The timing of the pulses on the PT and NT outputs from the threshold detector can be seen by comparing FIGS. 7a, 7b, and 7c. In FIG. 7a, as the target moves radially from 66 feet to 62 feet, a number of pulses proportional to this antenna impedance change is generated by the P output of ΔZ calculator 71. These pulses are counted in threshold detector 73 in the up direction and will overflow the threshold detector twice since the bit length of the up-down counter (threshold detector) is equal to one-half the number of pulses present on the P output from ΔZ calculator 71 as the target moves from 66 feet to 62 feet. FIG. 7c shows two pulses on the PT (positive threshold) output from threshold detector 73, the second one occurring as the target reaches a range of 62 feet.
As the target moves from 62 to 58 feet (FIG. 7a) a number of pulses proportional to this change in antenna impedance are generateed at the N output from ΔZ calculator 71 (FIG. 7b) and these pulses are counted in the up-down counter (threshold detector) in the down direction. Since the antenna impedance change from 62 to 58 feet is greater than the antenna impedance change from 66 to 62 feet, the number of pulses present on the N output is greater than the number of pulses that were present on the previous P output. Therefore, in FIG. 7c, the second output pulse on the NT output from threshold detector 73 occurs just prior to the target's approach to 58 feet. If this process were allowed to continue, the number of threshold crossing pulses, PT and PN, will increase in number each time the antenna impedance characteristic changes slope.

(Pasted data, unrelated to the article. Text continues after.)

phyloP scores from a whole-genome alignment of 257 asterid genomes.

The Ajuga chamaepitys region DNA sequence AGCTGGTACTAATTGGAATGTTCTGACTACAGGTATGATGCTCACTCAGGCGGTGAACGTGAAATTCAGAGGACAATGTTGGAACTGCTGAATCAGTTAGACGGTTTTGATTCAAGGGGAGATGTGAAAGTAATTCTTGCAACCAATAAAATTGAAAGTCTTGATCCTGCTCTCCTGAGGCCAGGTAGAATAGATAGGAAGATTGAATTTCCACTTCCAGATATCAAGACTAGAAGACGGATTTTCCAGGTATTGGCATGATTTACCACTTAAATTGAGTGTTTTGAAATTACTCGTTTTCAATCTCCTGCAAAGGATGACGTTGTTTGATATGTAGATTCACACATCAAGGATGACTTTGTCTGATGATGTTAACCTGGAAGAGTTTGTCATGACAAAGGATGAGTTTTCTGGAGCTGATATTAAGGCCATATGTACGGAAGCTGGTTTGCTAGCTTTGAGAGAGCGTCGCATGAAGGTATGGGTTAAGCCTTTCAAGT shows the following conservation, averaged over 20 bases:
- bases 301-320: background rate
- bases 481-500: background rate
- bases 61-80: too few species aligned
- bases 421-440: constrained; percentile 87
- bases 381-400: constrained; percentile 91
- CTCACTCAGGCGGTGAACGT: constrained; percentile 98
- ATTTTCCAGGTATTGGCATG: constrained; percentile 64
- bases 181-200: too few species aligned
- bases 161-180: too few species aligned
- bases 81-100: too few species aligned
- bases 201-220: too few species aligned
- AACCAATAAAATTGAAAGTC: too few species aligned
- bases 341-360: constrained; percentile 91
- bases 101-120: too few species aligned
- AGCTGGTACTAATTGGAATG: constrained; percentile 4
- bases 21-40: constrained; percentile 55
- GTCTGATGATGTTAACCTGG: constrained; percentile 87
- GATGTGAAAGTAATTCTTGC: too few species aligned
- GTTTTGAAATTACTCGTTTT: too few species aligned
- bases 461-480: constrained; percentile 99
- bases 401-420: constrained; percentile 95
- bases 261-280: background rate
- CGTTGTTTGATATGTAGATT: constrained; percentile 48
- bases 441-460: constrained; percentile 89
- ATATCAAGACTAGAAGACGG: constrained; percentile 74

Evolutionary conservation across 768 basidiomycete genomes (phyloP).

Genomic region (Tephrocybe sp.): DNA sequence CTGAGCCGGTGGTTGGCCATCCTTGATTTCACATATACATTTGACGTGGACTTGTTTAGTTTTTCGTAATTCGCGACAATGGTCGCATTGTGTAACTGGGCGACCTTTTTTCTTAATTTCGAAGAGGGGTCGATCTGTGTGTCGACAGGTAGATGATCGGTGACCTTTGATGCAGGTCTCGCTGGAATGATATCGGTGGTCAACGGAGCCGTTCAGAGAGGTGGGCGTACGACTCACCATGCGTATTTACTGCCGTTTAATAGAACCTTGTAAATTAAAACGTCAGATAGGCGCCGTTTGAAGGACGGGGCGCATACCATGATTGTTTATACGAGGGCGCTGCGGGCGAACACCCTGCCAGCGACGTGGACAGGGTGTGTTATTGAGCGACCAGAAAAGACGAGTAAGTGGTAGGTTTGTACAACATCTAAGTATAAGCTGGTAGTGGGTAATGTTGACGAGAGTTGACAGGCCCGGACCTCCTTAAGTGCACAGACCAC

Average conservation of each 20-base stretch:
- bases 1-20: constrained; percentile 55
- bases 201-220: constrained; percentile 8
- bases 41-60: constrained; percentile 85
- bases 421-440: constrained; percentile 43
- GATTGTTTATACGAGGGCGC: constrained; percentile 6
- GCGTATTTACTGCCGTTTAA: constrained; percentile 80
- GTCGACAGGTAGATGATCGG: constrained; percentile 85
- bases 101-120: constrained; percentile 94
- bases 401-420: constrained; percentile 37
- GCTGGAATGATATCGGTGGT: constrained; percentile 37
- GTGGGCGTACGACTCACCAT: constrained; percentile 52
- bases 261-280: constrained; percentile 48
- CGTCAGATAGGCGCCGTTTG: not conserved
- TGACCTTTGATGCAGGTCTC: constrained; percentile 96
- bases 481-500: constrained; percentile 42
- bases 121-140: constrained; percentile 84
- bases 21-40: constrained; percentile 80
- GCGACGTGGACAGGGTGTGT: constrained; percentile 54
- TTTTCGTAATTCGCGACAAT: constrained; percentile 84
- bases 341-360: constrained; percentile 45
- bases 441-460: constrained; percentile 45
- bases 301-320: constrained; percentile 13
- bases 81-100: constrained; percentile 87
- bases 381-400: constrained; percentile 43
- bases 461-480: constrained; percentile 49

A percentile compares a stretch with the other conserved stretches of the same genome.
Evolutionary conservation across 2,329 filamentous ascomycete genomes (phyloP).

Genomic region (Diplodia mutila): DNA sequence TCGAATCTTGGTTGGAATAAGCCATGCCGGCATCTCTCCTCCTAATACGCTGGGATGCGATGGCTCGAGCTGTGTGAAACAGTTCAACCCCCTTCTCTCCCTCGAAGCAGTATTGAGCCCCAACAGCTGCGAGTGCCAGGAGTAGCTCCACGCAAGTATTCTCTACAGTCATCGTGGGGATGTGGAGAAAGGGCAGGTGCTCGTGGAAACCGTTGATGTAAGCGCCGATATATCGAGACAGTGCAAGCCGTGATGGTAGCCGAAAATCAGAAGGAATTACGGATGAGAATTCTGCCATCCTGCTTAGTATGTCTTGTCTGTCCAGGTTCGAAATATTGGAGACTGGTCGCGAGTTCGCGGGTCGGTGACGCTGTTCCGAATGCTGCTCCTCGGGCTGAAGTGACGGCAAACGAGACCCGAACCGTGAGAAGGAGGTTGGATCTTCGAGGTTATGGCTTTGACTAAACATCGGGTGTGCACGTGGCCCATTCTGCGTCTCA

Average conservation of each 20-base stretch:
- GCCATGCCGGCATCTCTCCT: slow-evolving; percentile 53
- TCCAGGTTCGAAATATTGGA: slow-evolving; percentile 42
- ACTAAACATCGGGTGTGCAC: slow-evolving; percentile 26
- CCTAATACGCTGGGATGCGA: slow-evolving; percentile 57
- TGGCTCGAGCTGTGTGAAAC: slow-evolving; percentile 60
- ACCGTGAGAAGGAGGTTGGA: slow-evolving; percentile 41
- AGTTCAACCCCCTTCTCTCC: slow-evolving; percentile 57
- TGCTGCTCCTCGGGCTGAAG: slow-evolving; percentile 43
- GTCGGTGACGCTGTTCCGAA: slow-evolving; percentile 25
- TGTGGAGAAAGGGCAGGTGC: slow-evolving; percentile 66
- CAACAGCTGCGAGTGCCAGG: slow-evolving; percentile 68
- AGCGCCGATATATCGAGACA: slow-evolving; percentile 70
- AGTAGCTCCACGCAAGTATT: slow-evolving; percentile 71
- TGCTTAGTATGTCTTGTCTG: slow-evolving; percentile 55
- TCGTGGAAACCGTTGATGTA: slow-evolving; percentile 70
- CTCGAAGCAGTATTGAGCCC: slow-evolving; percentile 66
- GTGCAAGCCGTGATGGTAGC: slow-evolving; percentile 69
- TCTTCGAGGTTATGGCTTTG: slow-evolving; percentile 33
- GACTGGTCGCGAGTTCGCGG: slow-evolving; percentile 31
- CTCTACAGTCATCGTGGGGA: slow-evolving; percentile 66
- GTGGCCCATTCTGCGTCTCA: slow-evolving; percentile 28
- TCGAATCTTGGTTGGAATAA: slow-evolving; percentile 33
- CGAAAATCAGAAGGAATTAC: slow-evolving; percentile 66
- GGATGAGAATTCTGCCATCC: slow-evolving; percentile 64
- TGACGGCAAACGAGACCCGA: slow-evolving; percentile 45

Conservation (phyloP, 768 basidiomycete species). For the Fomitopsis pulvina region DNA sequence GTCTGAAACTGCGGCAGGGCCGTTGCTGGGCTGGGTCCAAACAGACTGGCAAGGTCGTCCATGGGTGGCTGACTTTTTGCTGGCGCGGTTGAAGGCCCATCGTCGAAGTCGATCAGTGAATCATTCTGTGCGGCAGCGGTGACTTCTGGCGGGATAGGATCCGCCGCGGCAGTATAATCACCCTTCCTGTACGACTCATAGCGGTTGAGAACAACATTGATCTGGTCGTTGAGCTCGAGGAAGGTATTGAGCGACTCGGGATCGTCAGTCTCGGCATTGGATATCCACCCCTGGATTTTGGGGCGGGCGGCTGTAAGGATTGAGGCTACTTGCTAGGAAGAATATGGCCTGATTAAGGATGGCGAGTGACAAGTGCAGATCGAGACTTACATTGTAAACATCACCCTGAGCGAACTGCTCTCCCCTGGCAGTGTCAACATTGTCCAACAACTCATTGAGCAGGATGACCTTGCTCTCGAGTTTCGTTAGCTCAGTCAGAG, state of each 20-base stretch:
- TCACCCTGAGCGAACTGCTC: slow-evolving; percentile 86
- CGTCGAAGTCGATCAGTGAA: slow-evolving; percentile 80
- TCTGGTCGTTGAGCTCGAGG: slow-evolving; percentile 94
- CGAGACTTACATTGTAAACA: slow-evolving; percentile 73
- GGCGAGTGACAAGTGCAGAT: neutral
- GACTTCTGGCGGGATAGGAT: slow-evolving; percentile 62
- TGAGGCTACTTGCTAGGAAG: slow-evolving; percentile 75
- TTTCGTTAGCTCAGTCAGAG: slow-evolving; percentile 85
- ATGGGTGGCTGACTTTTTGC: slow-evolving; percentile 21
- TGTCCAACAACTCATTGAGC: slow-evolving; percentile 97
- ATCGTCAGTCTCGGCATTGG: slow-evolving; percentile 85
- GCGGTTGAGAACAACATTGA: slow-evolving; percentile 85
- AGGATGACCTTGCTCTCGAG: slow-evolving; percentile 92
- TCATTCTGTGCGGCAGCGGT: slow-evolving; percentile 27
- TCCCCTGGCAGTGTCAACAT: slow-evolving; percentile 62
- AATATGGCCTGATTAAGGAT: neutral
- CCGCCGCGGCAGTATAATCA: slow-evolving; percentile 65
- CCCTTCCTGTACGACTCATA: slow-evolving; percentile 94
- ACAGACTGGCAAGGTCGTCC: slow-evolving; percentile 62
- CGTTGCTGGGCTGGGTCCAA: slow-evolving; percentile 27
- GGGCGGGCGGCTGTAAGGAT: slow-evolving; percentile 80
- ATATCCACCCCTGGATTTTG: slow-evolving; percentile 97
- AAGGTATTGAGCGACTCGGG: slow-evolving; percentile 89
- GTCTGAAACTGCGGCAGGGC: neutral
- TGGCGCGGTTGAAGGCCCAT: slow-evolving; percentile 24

The outputs of threshold detector 73 are applied to data retiming logic circuit (not shown) which regenerates the PT and NT pulses and their complements PT and NT, respectively. As shown in FIG. 6, the PT, PT, NT, and NT signals are fed to TC/FP detector 75 (threshold counter/frequency pulse detector). The frequency which is being detected here is the frequency (AC component) of the antenna impedance characteristic in FIG. 7a which is directly proportional to the radial velocity of the target. TC/FP detector 75 has three outputs which are, in order of discussion, FP (frequency pulse), TC (threshold count), and RD (read pulse). The TC/FP detector can be implemented with two flip-flops and associated AND-gates for decoding.